Did you know that a real-life serial killer starred in The Exorcist?
In 1972, director William Friedkin saw Paul Bateson perform a cerebral angiography in the New York University radiology lab. Wanting to keep things as real as possible, when Friedkin was making The Exorcist the next year, he arranged for the same procedure to be filmed in a hospital by real doctors and technicians. Friedkin was impressed by the way Bateson performed the real procedure the year before and invited him to be included in the scene as a radiographer not knowing of his crimes.
Born in Lansdale, Pennsylvania, he was the son of a metallurgist. In the early 60s, he joined the Army and became an alcoholic while serving in Germany. When his service came to an end, he returned to Lansdale before moving to New York in 1964 where he began living a double life, working as a radiologist during the day, and exploring his sexuality and murderous urges at night. Bateson targeted gay men who he would pick up in bars.
After reading an article by Voice writer Arthur Bell, Bateson called Bell and confessed to his crime anonymously. During the conversation, Bateson told Bell that he had met Verrill at Badlands, a gay bar on Christopher Street, where they partied until 3 a.m. They then stopped at a gay BDSM club called Mineshaft before heading to Verrill’s studio apartment where he would be murdered and hacked into pieces.
Something hit me,” the caller stated. “Addison hadn’t been reciprocal. It wasn’t just the sex act itself that wasn’t reciprocal, it was the soul act, too. I wanted a lasting thing, something that would go beyond sex, into friendship, a lover, or marriage.” He continued. “I decided to do something I’d never done before.”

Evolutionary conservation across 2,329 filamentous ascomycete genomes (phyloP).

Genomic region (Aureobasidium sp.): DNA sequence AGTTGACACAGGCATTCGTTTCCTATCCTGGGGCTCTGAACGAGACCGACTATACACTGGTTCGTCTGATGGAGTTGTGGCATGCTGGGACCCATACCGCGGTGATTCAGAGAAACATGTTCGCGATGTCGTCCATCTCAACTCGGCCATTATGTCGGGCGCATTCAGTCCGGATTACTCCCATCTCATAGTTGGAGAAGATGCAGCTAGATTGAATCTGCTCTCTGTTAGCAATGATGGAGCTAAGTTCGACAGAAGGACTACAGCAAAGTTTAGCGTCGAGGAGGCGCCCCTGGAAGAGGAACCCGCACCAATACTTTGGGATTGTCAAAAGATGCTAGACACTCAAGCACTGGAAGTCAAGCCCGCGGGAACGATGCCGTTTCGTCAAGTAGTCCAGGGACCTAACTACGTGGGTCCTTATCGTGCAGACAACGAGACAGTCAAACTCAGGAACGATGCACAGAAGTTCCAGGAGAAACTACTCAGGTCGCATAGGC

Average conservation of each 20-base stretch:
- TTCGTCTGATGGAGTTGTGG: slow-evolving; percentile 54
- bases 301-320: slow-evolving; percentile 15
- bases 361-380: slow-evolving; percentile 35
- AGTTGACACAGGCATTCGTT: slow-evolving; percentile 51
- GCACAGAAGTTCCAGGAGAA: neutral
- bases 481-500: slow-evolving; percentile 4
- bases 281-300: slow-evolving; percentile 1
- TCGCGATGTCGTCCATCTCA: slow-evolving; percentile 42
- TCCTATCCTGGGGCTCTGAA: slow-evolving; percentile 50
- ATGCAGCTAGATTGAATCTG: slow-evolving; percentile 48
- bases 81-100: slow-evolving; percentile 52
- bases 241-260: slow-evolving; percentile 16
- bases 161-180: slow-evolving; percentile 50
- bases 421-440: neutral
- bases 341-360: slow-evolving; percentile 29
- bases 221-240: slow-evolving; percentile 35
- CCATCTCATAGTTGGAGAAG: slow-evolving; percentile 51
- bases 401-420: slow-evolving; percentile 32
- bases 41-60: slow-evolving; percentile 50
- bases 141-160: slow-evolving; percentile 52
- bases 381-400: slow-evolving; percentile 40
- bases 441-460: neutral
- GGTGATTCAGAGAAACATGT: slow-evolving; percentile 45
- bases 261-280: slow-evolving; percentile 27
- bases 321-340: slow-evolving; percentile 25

Then I went into a drawer at the right-hand side of the kitchen, removed a knife, and stuck it into Addison’s chest. I plunged it too high. I should have stuck it a bit more toward the center, left.
Bateson was convicted of the murder of Variety journalist Addison Verrill who was beaten and stabbed to death in his own New York apartment in 1979. When the police later arrested him, and he confessed. But police had their suspension there were more victims, for two years prior to Verrill’s murder, trash bags filled with dead, dismembered bodies of gay men had been washing up on the banks of the Hudson River. Bateson was sentenced to a minimum of 20 years in prison.
Bateson later bragged about killing the other men “for fun” while in prison. He also admitted to dismembering their bodies, and throwing the remains he had shoved into bags in the Hudson River. Detectives were sure of Bateson’s guilt, but he was never charged with the murders due to the lack of physical evidence. While in prison, Friedkin visited Bateson and was told by the killer that he was thinking of confessing to six other murders.
Referred to as the “Bag Murders,” the killings later inspired the controversial movie Cruising in 1980, which Friedkin also directed. The cast included Al Pacino, Paul Sorvino, Karen Allen, and Richard Cox.
In 2019, Morgan Kelly played the role of Bateson in an episode of the serial killer series “Mind Hunters.” The resemblance was uncanny. Bateson was also featured on an episode of “Criminal Minds.”
In 2003 Paul Bateson was released on parole. He then moved to upstate New York. Some sources say that he died in 2012, but that hasn’t been confirmed.